The graph shown below was downloaded from the U. S. National Oceanic and Atmospheric Administration's National Climatic Data Center website. It includes a summary of temperature records for weather stations in the lower 48 states over the span of time that reliable records have been kept (1895 - present).
The dense black horizontal line (A) represents the 116-year average temperature for the lower 48 states. The gray line (B) represents the temperature trend over the same period. It reveals an overall warming of 1.392 degrees F.
Be cautious about the "average temperature line." It serves merely for reference as the 116-year average. As the average changes with each year's additional data, this line will go up or down, depending on the new average. If I were printing the average line, I would have it be a dotted line. The "trend line," on the other hand, is a smoothed plot of the 116--year net change.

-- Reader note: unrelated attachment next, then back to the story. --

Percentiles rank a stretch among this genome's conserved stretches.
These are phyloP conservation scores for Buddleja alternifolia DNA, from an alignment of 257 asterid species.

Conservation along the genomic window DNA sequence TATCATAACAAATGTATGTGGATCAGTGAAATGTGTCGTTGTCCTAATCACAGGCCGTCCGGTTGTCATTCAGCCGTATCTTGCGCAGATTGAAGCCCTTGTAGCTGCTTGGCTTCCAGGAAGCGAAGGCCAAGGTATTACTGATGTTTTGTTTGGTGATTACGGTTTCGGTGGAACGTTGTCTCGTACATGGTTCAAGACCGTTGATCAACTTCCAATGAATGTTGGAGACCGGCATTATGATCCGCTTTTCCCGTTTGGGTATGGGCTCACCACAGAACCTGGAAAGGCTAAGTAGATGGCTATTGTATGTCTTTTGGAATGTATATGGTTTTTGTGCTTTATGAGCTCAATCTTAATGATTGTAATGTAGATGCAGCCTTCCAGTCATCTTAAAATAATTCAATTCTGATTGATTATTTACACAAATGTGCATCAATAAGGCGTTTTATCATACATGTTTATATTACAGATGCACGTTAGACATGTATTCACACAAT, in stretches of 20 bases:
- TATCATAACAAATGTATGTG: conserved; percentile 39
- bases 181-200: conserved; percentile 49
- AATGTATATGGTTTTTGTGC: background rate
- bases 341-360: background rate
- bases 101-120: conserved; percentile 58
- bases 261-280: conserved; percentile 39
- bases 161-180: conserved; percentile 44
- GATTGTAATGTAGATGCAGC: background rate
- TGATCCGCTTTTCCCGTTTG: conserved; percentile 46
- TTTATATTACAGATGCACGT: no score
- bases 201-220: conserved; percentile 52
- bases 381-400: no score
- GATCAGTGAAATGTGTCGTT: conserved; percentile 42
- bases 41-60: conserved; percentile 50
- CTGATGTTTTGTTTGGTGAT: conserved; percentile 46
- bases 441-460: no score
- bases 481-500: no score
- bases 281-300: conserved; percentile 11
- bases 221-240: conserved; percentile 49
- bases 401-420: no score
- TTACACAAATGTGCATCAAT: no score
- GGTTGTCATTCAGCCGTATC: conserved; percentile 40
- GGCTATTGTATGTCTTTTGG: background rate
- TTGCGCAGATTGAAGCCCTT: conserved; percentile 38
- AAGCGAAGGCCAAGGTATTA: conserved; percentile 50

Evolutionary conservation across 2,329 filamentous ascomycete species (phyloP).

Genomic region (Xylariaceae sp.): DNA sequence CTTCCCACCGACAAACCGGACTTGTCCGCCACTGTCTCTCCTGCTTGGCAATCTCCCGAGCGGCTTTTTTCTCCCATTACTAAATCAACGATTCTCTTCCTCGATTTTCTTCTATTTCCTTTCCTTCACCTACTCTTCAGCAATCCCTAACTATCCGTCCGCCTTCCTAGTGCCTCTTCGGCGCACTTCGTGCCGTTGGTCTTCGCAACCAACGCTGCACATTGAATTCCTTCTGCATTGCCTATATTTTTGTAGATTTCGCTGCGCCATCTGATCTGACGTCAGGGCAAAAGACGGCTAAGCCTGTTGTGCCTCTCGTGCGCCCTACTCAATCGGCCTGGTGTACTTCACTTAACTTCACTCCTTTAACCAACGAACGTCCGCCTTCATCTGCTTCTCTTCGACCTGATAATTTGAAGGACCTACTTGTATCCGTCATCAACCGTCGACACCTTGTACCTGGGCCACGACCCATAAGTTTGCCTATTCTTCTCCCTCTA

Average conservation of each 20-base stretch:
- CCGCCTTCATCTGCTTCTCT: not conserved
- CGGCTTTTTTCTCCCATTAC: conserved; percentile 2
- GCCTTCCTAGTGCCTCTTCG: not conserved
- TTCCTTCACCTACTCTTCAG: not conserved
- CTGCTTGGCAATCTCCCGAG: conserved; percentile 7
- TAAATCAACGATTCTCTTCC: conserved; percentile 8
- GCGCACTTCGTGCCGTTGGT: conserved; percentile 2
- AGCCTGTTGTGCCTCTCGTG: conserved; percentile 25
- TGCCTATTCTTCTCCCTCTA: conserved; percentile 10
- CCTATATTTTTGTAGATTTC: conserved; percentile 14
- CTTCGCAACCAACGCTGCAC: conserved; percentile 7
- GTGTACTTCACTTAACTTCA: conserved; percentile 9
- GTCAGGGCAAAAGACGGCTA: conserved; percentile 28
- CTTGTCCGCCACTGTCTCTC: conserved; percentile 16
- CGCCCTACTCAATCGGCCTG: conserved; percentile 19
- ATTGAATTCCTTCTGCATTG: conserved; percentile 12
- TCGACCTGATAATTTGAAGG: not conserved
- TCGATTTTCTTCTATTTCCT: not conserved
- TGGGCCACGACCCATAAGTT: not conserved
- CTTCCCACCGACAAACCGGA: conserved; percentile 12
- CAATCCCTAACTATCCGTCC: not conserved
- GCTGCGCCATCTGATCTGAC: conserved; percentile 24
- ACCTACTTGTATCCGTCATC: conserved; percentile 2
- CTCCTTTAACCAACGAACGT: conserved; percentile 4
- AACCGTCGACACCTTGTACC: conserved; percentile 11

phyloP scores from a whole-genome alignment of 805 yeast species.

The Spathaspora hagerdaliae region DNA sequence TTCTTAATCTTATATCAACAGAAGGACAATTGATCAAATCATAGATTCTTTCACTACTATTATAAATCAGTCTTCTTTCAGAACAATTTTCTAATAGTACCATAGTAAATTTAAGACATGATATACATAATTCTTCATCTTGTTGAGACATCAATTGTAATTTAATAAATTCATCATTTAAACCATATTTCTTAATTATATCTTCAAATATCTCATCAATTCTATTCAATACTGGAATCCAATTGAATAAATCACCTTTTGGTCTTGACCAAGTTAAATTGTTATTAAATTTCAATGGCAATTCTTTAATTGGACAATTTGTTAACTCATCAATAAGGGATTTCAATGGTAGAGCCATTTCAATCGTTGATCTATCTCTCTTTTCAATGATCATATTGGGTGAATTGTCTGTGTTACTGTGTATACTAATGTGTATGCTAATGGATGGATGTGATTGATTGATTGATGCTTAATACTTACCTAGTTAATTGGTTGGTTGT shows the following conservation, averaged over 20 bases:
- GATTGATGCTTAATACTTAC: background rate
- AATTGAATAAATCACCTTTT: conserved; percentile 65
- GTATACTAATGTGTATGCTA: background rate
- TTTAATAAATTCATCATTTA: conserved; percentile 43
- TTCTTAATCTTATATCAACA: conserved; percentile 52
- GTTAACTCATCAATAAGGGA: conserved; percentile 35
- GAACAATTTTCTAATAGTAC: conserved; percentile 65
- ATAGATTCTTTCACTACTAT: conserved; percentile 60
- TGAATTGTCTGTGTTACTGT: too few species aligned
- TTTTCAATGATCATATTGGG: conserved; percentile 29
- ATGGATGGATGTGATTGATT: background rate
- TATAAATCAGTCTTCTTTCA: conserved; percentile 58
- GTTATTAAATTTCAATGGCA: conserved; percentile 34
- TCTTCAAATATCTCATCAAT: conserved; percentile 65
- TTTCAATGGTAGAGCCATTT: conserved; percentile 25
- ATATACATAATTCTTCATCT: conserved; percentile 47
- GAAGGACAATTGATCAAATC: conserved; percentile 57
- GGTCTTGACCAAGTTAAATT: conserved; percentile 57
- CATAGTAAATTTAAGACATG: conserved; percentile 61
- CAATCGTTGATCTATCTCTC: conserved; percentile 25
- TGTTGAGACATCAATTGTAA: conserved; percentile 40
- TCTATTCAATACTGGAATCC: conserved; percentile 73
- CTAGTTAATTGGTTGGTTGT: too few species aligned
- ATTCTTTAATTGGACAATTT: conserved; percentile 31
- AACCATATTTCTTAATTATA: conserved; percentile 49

To project this trend forward to 2050 (just 37 years from now) would be to predict a mid-century U. S. average warming of 1.86 degrees F (from 1895 until 2050). If we consider the positive feedback loops that we are discussing (see January 4, 2012 post), there is good reason that the warming will be greater.
If you visit the NCDC website, you can generate 116-year temperature (and precipitation) plots for any state, region, or individual weather station (usually cities, towns, and government facilities). This could be the basis of a school (or university) term paper or science project. The availability of these data enable everyone to study climate change and monitor global warming.